The warriors are displayed in the pits from which they were dug. The buildings above them are big enough to double as aircraft carriers. The warriors are still below ground level so you view them down from a platform and across a concrete moat of the kind you’d use to contain a velociraptor.
The craftsmanship is stunning, especially when you consider it is from two millennia ago. There are thousands of life size soldiers, horses and officers. Each is different, from the expression on their face to the tread on their shoes. They’re ready for battle. The chariots and weapons that were made of wood have rotted away, but their horses remain.
An earnest student volunteer approached Fiona as we peered over the edge. “What do you think of the emperor who built these?” he asked in an attempt to strike up a conversation. “They’re a bit strange and an awful waste of resources,” she said. I turned away to giggle when I saw how taken aback the volunteer was. “But did you know he was the first emperor to unionise China?” he replied. Yes, we did. I circled back to hear the volunteer’s answer to the question we really wanted answered: how did the warriors go undiscovered for so long?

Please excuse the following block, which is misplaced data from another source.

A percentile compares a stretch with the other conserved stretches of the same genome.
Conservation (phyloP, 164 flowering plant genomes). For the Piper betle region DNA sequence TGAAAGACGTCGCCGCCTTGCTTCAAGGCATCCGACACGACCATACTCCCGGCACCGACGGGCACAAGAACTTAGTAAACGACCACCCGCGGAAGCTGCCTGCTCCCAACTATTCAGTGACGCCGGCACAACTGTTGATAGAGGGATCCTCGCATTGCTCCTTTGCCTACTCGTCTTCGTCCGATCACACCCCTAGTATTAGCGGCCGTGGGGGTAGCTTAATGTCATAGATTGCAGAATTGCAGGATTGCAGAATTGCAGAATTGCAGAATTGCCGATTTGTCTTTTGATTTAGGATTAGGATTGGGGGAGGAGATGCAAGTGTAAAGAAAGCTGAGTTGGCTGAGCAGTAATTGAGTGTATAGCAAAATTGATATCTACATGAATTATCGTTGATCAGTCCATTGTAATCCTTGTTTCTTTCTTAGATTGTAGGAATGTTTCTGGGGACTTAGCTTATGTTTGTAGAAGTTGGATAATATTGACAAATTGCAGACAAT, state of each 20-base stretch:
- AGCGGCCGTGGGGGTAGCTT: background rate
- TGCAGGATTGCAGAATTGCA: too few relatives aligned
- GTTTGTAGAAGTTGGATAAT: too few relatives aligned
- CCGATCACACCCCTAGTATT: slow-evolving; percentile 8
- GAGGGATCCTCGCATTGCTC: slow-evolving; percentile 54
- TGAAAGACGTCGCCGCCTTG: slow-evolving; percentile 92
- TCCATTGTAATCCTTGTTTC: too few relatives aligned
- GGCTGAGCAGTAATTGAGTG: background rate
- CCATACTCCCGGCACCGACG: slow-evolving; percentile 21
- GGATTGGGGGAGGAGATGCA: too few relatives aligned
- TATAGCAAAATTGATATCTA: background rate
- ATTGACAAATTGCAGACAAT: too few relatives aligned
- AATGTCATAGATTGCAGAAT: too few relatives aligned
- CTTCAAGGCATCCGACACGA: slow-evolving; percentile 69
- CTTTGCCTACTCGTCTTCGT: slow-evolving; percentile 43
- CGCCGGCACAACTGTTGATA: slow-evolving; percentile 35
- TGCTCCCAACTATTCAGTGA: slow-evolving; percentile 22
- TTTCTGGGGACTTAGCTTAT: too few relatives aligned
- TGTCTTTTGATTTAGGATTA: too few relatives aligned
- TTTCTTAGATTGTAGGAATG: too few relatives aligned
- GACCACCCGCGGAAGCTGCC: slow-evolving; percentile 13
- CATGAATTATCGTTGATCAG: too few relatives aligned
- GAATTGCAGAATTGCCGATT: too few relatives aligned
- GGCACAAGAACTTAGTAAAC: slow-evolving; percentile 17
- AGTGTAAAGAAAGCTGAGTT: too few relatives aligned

The emperor who had the mausoleum built wanted it left untouched. He summoned all the finest craftsmen in his empire to build the warriors and then, when he died, buried them alive to bury the secret. Effective. The next dynasty stumbled upon one of the warriors when digging an adjacent tomb. The warrior was taller than the average Chinese – 1.8m – and they were convinced it was a monster. So they smashed it up into tiny fragments. Reasonable and effective.
The site then went undisturbed until 1974 when farmers digging hit terracotta. Excavated at the height of the cultural revolution it’s remarkable that the farmers didn’t smash the warriors too as a different kind of monster representative of the ‘four olds’.